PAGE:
@Snarke Fancy cheese counters will also cut you a smaller portion of fancy cheeses if all they have wrapped up are the giant ones. Which is handy if you like fancy cheese in, but moderate quantities.
Seattle peeps- the Seattle Library lets you "check out" museum passes for a pretty decent section of museums for free- there's some limit on how many/ how often, but it's a great deal!
@Tripleoxer The new york times made a rent vs. own calculator a while ago that really helps you visualize the factors that go into renting vs. owning and what makes either one the better financial choice: http://www.nytimes.com/interactive/2014/upshot/buy-rent-calculator
@keaton I'd be interested in a state by state breakdown. I wouldn't be surprised if there were relatively high percentages of home ownership in more of the south and midwest, where housing prices are lower and culturally it's a little more common to be settled (and married) at a younger age- lower housing prices + earlier dual incomes seems like it could make a big difference.
I don't care what you call it as long as I live within walking distance of a grocery store (and ideally a few restaurants, maybe a drug store). I like streetcar suburbs because they're still mostly houses with lawns, but laid out to be walkable. Dolores Hayden's Building Suburbia is a great place to start if you're interested in the development of the suburbs as a thing.
@notnef I'm so bad about remembering to wear jewelry that one year I made a new years resolution to wear at least one piece every day. I actually stuck with it and it carried through for a while- but now I've moved enough times that my visual triggers aren't in the right place any more and I'm back to always forgetting.
@Eeksquire I agree- garnishes make a huge difference! When you're microwaving, everything sort of winds up the same texture- bringing a small container of sour cream, or croutons or cheese or fresh herbs or what have you makes things seem new (and less boring!)
I occasionally get rather claustrophobic on flights, so I will pay a pretty decent chunk of money to be on a aisle seat, especially on long flights, as it helps a LOT to have an escape path. I definitely sometimes pay more for one flight over the other- 2hr vs 5 hr layover? Yeah, I'll pay 30 bucks. I like using Hipmunk and sorting by agony because it helps me remember that some things are worth paying to avoid (like two layovers vs. one...)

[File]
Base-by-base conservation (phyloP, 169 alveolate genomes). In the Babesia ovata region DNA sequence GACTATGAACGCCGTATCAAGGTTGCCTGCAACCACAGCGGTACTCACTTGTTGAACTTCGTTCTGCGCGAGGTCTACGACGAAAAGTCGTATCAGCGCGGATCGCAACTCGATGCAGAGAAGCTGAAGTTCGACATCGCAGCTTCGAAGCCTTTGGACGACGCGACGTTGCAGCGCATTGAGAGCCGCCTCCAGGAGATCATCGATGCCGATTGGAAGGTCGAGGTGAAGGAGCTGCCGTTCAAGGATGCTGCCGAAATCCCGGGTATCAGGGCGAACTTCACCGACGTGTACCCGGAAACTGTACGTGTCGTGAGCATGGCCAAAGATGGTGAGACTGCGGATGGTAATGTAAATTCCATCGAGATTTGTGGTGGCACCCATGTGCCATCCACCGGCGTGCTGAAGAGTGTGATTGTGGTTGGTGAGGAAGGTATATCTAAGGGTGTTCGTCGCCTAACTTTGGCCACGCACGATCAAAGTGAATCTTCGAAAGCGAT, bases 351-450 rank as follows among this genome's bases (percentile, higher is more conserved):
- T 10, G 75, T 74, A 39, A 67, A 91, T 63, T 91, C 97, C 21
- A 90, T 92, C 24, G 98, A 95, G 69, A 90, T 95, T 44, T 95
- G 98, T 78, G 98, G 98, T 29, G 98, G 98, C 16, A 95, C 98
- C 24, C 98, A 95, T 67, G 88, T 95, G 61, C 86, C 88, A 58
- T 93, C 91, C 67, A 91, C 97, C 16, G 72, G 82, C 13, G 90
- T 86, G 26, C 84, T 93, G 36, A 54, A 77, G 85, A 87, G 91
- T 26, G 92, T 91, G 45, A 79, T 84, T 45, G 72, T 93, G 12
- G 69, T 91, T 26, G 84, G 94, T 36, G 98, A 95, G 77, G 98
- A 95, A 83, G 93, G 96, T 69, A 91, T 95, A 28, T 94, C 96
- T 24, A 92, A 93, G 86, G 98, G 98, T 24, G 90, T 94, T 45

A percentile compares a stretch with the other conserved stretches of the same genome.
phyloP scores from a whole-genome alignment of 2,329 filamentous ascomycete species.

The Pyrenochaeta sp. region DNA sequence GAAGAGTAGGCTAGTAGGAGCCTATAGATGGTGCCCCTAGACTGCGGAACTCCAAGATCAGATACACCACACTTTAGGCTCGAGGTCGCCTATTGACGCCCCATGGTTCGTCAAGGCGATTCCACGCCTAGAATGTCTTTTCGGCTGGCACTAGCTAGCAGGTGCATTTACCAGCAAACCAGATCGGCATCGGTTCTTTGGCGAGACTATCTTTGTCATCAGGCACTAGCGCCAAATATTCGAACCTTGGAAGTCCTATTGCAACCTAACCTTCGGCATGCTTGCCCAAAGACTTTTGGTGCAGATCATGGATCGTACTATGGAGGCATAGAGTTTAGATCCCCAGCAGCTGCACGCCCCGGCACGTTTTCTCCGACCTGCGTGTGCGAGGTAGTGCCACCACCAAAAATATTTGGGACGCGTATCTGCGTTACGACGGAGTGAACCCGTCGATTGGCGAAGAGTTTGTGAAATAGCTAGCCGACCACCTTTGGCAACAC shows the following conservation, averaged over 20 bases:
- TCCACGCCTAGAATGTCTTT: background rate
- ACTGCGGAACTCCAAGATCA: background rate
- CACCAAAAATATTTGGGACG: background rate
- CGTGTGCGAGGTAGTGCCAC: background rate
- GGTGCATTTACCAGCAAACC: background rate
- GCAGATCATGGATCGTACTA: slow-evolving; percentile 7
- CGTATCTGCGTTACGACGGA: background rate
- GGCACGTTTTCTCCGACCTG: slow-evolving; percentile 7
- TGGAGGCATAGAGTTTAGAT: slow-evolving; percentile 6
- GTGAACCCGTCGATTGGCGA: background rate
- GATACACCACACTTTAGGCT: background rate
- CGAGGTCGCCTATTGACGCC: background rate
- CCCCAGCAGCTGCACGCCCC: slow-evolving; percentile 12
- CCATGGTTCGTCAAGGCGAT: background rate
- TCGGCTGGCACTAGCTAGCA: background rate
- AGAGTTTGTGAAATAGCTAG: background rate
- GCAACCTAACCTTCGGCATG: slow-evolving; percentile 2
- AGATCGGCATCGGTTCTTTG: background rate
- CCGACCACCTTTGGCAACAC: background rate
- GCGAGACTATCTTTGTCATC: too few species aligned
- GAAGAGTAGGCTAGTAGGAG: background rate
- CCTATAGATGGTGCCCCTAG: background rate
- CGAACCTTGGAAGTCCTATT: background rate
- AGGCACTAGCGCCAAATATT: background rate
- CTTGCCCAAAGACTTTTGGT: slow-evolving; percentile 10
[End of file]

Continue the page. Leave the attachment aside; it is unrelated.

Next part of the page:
@strangemagic Your keywords are fee-only, hourly, financial planner and client fiduciary. Client fiduciary is the important one- basically they have to make the best choice for your situation. The "free financial advisor" at your bank or whatever just has to make a "suitable" recommendation- which can be his bank's high-fee whatever vs. the ideal low-fee equivalent."Assets under management" is code for "rich people." Helaine Olen has better explanations of all of this stuff. There is a certification called "certified financial planner" that you can look for. I've used the Garret Planning Network to search for people before, with some success. They're specifically about fee-only planning and can help with weeding out options. If anyone is in Seattle, Stacy at 2020 financial planning was great to work with- she's not inexpensive, but she's hourly, straightforward, and good at the emotional side of money.
@Anon budget It shouldn't make a difference, but I've noticed that our grocery spending is always noticeable higher weeks where we make more trips to the store. In theory we're not eating more food those weeks- but in practice in adds up to $$$s. If I plan ahead and shop once a week, I'm much better at keeping the numbers under control. If you shop on the weekend you can even plan around grocery sales for what you're making that week, which adds up.